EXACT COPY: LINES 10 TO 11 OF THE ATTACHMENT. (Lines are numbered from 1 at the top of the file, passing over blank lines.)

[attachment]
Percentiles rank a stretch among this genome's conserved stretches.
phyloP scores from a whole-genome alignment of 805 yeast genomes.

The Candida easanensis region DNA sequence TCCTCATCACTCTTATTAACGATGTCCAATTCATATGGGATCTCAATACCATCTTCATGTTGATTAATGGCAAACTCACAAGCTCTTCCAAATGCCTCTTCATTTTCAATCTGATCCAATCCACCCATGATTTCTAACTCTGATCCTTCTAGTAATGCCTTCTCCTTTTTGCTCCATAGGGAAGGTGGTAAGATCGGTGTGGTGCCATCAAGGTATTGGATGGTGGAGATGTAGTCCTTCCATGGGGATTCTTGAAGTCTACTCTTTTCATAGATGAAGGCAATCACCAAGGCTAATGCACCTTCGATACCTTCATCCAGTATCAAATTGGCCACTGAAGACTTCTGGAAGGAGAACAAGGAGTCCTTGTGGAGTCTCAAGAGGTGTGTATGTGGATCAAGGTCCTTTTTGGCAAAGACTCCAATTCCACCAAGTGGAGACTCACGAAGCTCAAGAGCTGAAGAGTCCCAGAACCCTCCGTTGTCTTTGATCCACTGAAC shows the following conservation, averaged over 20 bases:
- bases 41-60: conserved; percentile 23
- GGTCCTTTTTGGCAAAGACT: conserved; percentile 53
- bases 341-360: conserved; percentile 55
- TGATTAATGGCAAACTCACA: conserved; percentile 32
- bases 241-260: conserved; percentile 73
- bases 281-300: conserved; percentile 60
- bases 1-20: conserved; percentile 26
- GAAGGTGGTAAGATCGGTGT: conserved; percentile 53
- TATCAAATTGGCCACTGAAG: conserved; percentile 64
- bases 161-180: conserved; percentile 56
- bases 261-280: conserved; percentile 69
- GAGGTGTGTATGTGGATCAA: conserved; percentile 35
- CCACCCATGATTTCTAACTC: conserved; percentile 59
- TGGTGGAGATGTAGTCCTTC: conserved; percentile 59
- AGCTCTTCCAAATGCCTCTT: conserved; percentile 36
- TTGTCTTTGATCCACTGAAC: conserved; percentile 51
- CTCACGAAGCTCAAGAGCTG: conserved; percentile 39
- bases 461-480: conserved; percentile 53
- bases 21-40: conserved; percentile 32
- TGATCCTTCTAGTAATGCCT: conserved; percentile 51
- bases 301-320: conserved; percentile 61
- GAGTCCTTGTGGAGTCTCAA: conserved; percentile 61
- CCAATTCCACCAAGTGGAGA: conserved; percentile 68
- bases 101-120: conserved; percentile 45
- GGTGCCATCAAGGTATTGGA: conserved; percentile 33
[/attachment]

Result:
- bases 1-20: conserved; percentile 26
- GAAGGTGGTAAGATCGGTGT: conserved; percentile 53